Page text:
The Wilderness Road Regional Museum in Newbern recently held a history-themed harvest dinner on the Friday evening before Thanksgiving week.
This meal was one of the most interesting suppers that this columnist and his wife have ever enjoyed.
About 25 people assembled around a large candlelit table in the Log House Kitchen behind the museum. We were served by colonial period costumed volunteers, were treated to music by the Indian Run String Duo, and were given a course-by-course commentary on the servings by April Martin (formerly April Danner) the museum’s Programs Director.
Martin and her intern Sarah Shay (a Virginia Tech junior history major from New Jersey) had obviously given a great deal of thought to the menu and put in a lot of hard work in purchasing and assembling its diverse ingredients.
The courses were prepared by Chefs Randall Van Dyke, Dell Peters and Jeff Gray of the New River Valley chapter of the American Culinary Federation (ACF). The ACF bills itself as the premier professional chefs’ organization in North America and has 17,500 members spread over 150 chapters nationwide.
When settlers first arrived on the New River in the middle of the eighteenth century they found an abundance of freshwater mussels. Before the settlers, Native Americans used mussels as a ready food source and mussel shells for tools. One online source say that “With 77 species, the mussel fauna of Virginia is one of the most diverse in the United States.”
To acknowledge the shellfish heritage of our region, the first course was “Winkle Stew with Crust and Butter.” Winkles are small sea shore snails similar to escargot. They were shipped live from Maine. The chefs prepared them in a highly flavorful tomato-based sauce, and we used toothpicks to extract the mollusks from their shells.
Winkles were a feature of my early years in London. Winkles with bread and butter is a traditional cockney Sunday afternoon meal. The Winkle Song is a traditional nineteenth-century British Music Hall rendering that speaks to the difficulty of getting the winkle out of its shell.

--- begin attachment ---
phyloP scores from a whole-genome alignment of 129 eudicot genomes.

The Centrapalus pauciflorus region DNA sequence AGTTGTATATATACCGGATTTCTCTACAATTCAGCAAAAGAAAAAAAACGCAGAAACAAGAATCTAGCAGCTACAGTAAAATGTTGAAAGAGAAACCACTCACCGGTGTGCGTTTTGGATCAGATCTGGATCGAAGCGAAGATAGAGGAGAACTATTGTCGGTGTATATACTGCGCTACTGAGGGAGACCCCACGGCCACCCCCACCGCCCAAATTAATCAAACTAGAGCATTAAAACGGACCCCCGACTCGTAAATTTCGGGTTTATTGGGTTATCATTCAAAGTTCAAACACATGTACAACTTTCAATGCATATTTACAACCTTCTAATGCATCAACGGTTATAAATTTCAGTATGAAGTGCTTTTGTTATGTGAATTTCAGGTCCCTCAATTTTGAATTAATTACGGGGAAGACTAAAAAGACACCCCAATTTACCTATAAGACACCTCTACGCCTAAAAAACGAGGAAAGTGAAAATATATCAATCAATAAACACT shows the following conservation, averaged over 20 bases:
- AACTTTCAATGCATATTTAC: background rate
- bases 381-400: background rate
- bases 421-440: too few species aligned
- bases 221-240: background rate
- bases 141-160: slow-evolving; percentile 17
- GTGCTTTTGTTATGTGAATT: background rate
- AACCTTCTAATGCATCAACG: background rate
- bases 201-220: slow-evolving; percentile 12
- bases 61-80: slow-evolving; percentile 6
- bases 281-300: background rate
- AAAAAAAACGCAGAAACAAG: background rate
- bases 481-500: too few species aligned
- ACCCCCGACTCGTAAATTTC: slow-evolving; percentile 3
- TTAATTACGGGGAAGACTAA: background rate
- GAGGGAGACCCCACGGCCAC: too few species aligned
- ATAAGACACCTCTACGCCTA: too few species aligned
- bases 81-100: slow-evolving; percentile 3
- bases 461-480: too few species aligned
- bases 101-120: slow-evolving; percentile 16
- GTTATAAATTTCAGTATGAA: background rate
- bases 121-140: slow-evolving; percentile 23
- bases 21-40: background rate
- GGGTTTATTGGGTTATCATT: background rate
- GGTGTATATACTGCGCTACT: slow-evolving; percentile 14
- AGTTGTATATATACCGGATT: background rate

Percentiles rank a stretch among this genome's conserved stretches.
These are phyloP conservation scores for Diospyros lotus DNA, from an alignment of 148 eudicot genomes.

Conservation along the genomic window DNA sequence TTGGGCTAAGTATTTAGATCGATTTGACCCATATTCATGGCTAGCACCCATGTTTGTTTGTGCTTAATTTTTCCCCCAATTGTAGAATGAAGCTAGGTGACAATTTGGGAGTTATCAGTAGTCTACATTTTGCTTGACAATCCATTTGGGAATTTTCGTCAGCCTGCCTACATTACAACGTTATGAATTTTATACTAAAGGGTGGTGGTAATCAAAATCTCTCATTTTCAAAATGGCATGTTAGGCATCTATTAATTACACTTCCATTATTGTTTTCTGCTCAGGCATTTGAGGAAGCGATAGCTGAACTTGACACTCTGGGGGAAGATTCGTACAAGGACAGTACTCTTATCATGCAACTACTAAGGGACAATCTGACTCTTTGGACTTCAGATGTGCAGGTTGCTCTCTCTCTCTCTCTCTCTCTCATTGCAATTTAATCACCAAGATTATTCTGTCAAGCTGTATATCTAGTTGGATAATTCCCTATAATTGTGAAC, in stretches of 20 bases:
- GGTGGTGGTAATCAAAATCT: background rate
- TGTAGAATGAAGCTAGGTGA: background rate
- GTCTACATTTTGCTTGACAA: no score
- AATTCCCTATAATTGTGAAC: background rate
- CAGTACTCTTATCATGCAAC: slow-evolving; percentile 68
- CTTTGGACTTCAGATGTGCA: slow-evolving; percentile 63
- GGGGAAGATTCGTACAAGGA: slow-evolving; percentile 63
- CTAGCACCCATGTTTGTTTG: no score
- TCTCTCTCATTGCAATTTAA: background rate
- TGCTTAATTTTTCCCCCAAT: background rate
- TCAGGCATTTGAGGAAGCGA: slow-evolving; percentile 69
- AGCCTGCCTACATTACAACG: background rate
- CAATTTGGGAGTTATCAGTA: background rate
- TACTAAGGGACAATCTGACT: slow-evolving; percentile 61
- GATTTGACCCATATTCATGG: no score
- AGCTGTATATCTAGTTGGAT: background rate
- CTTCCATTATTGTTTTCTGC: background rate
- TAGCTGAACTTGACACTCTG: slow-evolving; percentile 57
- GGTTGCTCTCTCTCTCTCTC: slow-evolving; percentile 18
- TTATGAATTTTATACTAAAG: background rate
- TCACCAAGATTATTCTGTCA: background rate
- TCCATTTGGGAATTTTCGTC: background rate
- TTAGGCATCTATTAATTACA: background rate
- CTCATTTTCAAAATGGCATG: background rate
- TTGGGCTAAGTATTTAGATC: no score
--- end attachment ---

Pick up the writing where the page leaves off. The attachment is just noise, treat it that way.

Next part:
The salad course was Carrots Tartare with Jefferson’s nightshades. Carrots Tartare, which was new to me, is currently a very fashionable dish and is served at many big-city, upscale restaurants. Jefferson’s nightshades are tomatoes, so-called because our third president grew them at Monticello and they are in the nightshade family of plants.
The vegetable course featured corn pudding and Allegheny chestnuts. The latter are dwarf chestnuts also known as chinkapins. April and Sarah gathered these from a tree in Draper in Pulaski County and a tree on the Cloyd’s Mountain battlefield. It took them a great deal of time to shell these nuts.
The main course was heritage pork with pickled cabbage and vanilla apple sauce. This was another excellent dish.
The heritage pork came from large black pigs raised in Tazewell County. Large black pigs are native to the counties of Cornwall, Devon and Somerset in southwestern England and only 1,500 remain today worldwide. Apple sauce is a traditional English accompaniment to pork. The red cabbage gave a nod to the German element among the settlers of western Virginia.
The dessert course featured buckwheat hoecakes and honey with apples and English cream. The honey came from a local hive in Newbern and another at White Gate in Giles County.
The after dinner cordial consisted of two Madeira wines served in miniature, one-inch high beer mugs. Madeira is an autonomous region of Portugal composed of an archipelago of four islands located in the Atlantic off the coast of Africa about 600 miles southwest of mainland Portugal. It was first settled in 1420 to initiate the European Age of Discovery.
Madeira is fortified wine (meaning that it has added alcohol to stabilize it) from the archipelago produced in a variety of styles ranging from dry to sweet and colors from almost white to dark brown. From the time of the founding of Jamestown up to the time of the Civil War, no wine was more favored in the US than Madeira.
With Madeira long out of favor, in 1998 working with a Portuguese wine maker, the Rare Wine Company of Brisbane, California, introduced a series of nine Madeira wines. Two of these, named after the colonial ports of Baltimore and Charleston, where original Madeira was landed, were the after dinner cordial.
The Blacksburg based Indian Run String Duo was Ginger Wagner on banjo with her husband Paul Herling on fiddle. The band was formed in 2010 and sometimes plays with as many as four string performers.
Other folks who helped out and deserve a mention include the costumed serving couples of Kassi and Eddie Schulz and Jane and Roger Bell and assistant chefs Justin Thompson and Grayson Holland.
All-in-all it was a very unusual and entertaining evening. I plan to make sure that we get early reservations for Thanksgiving 2019.
Jim Glanville is a retired chemist living in Blacksburg. He has been publishing and lecturing for more than a decade about the history of southwest Virginia. He can be reached at email@example.com.